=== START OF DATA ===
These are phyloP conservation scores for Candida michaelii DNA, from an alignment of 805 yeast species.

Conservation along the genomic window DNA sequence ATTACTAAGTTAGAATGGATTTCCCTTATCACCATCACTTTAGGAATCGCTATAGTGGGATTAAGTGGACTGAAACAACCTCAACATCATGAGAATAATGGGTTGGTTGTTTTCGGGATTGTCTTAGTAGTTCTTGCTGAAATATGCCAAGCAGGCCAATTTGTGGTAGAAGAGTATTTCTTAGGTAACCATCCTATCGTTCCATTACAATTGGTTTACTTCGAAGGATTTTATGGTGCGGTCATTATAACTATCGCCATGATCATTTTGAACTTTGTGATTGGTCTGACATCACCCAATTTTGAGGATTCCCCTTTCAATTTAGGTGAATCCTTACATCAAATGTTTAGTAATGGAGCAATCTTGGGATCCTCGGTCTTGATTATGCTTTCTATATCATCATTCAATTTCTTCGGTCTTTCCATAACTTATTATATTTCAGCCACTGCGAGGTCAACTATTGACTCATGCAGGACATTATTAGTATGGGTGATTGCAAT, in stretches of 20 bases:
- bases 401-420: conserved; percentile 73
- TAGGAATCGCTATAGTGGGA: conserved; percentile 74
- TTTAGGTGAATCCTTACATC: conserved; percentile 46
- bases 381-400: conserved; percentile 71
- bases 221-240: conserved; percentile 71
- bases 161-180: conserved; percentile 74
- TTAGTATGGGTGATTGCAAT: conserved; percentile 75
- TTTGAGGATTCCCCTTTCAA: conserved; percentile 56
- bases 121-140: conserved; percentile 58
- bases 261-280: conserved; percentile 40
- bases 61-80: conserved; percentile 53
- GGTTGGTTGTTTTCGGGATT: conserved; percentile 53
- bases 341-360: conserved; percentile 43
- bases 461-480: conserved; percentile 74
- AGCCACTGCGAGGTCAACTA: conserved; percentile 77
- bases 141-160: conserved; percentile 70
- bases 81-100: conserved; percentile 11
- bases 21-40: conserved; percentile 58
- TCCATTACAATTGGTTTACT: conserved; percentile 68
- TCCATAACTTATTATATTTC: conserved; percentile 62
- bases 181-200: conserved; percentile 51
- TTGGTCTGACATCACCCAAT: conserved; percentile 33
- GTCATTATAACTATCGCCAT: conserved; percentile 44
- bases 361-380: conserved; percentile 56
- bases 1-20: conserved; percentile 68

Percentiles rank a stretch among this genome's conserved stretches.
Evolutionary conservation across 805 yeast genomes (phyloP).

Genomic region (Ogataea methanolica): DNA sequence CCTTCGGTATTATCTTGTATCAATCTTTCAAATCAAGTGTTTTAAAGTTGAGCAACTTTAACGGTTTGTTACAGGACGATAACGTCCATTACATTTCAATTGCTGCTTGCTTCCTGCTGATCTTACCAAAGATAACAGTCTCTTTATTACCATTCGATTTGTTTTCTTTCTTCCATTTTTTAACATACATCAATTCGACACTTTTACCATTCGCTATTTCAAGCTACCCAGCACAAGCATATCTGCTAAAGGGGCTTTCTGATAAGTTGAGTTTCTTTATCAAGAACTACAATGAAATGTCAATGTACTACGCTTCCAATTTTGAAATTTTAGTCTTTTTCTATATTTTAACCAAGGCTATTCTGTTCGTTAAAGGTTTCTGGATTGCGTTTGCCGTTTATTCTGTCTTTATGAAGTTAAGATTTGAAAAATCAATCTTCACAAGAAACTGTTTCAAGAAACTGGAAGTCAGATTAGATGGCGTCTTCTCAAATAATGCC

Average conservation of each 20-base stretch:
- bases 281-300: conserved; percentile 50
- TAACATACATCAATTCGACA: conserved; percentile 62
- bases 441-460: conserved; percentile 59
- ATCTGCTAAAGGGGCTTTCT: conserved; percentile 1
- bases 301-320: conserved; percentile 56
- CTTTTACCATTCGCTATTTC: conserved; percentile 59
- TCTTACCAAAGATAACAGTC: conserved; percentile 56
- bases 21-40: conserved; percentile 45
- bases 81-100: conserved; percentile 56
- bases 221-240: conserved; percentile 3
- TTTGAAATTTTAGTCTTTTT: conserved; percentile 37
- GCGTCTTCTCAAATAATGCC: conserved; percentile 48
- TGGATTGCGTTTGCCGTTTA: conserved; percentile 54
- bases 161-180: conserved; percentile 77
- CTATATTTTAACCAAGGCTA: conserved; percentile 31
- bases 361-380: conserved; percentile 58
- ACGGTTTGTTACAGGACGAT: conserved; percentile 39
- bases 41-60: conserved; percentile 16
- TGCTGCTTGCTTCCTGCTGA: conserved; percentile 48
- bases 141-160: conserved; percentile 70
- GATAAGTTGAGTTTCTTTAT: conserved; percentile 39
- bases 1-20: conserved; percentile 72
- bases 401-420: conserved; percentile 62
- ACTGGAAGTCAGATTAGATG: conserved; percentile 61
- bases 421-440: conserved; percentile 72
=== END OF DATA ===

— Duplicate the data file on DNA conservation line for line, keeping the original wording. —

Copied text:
These are phyloP conservation scores for Candida michaelii DNA, from an alignment of 805 yeast species.

Conservation along the genomic window DNA sequence ATTACTAAGTTAGAATGGATTTCCCTTATCACCATCACTTTAGGAATCGCTATAGTGGGATTAAGTGGACTGAAACAACCTCAACATCATGAGAATAATGGGTTGGTTGTTTTCGGGATTGTCTTAGTAGTTCTTGCTGAAATATGCCAAGCAGGCCAATTTGTGGTAGAAGAGTATTTCTTAGGTAACCATCCTATCGTTCCATTACAATTGGTTTACTTCGAAGGATTTTATGGTGCGGTCATTATAACTATCGCCATGATCATTTTGAACTTTGTGATTGGTCTGACATCACCCAATTTTGAGGATTCCCCTTTCAATTTAGGTGAATCCTTACATCAAATGTTTAGTAATGGAGCAATCTTGGGATCCTCGGTCTTGATTATGCTTTCTATATCATCATTCAATTTCTTCGGTCTTTCCATAACTTATTATATTTCAGCCACTGCGAGGTCAACTATTGACTCATGCAGGACATTATTAGTATGGGTGATTGCAAT, in stretches of 20 bases:
- bases 401-420: conserved; percentile 73
- TAGGAATCGCTATAGTGGGA: conserved; percentile 74
- TTTAGGTGAATCCTTACATC: conserved; percentile 46
- bases 381-400: conserved; percentile 71
- bases 221-240: conserved; percentile 71
- bases 161-180: conserved; percentile 74
- TTAGTATGGGTGATTGCAAT: conserved; percentile 75
- TTTGAGGATTCCCCTTTCAA: conserved; percentile 56
- bases 121-140: conserved; percentile 58
- bases 261-280: conserved; percentile 40
- bases 61-80: conserved; percentile 53
- GGTTGGTTGTTTTCGGGATT: conserved; percentile 53
- bases 341-360: conserved; percentile 43
- bases 461-480: conserved; percentile 74
- AGCCACTGCGAGGTCAACTA: conserved; percentile 77
- bases 141-160: conserved; percentile 70
- bases 81-100: conserved; percentile 11
- bases 21-40: conserved; percentile 58
- TCCATTACAATTGGTTTACT: conserved; percentile 68
- TCCATAACTTATTATATTTC: conserved; percentile 62
- bases 181-200: conserved; percentile 51
- TTGGTCTGACATCACCCAAT: conserved; percentile 33
- GTCATTATAACTATCGCCAT: conserved; percentile 44
- bases 361-380: conserved; percentile 56
- bases 1-20: conserved; percentile 68

Percentiles rank a stretch among this genome's conserved stretches.
Evolutionary conservation across 805 yeast genomes (phyloP).

Genomic region (Ogataea methanolica): DNA sequence CCTTCGGTATTATCTTGTATCAATCTTTCAAATCAAGTGTTTTAAAGTTGAGCAACTTTAACGGTTTGTTACAGGACGATAACGTCCATTACATTTCAATTGCTGCTTGCTTCCTGCTGATCTTACCAAAGATAACAGTCTCTTTATTACCATTCGATTTGTTTTCTTTCTTCCATTTTTTAACATACATCAATTCGACACTTTTACCATTCGCTATTTCAAGCTACCCAGCACAAGCATATCTGCTAAAGGGGCTTTCTGATAAGTTGAGTTTCTTTATCAAGAACTACAATGAAATGTCAATGTACTACGCTTCCAATTTTGAAATTTTAGTCTTTTTCTATATTTTAACCAAGGCTATTCTGTTCGTTAAAGGTTTCTGGATTGCGTTTGCCGTTTATTCTGTCTTTATGAAGTTAAGATTTGAAAAATCAATCTTCACAAGAAACTGTTTCAAGAAACTGGAAGTCAGATTAGATGGCGTCTTCTCAAATAATGCC

Average conservation of each 20-base stretch:
- bases 281-300: conserved; percentile 50
- TAACATACATCAATTCGACA: conserved; percentile 62
- bases 441-460: conserved; percentile 59
- ATCTGCTAAAGGGGCTTTCT: conserved; percentile 1
- bases 301-320: conserved; percentile 56
- CTTTTACCATTCGCTATTTC: conserved; percentile 59
- TCTTACCAAAGATAACAGTC: conserved; percentile 56
- bases 21-40: conserved; percentile 45
- bases 81-100: conserved; percentile 56
- bases 221-240: conserved; percentile 3
- TTTGAAATTTTAGTCTTTTT: conserved; percentile 37
- GCGTCTTCTCAAATAATGCC: conserved; percentile 48
- TGGATTGCGTTTGCCGTTTA: conserved; percentile 54
- bases 161-180: conserved; percentile 77
- CTATATTTTAACCAAGGCTA: conserved; percentile 31
- bases 361-380: conserved; percentile 58
- ACGGTTTGTTACAGGACGAT: conserved; percentile 39
- bases 41-60: conserved; percentile 16
- TGCTGCTTGCTTCCTGCTGA: conserved; percentile 48
- bases 141-160: conserved; percentile 70
- GATAAGTTGAGTTTCTTTAT: conserved; percentile 39
- bases 1-20: conserved; percentile 72
- bases 401-420: conserved; percentile 62
- ACTGGAAGTCAGATTAGATG: conserved; percentile 61
- bases 421-440: conserved; percentile 72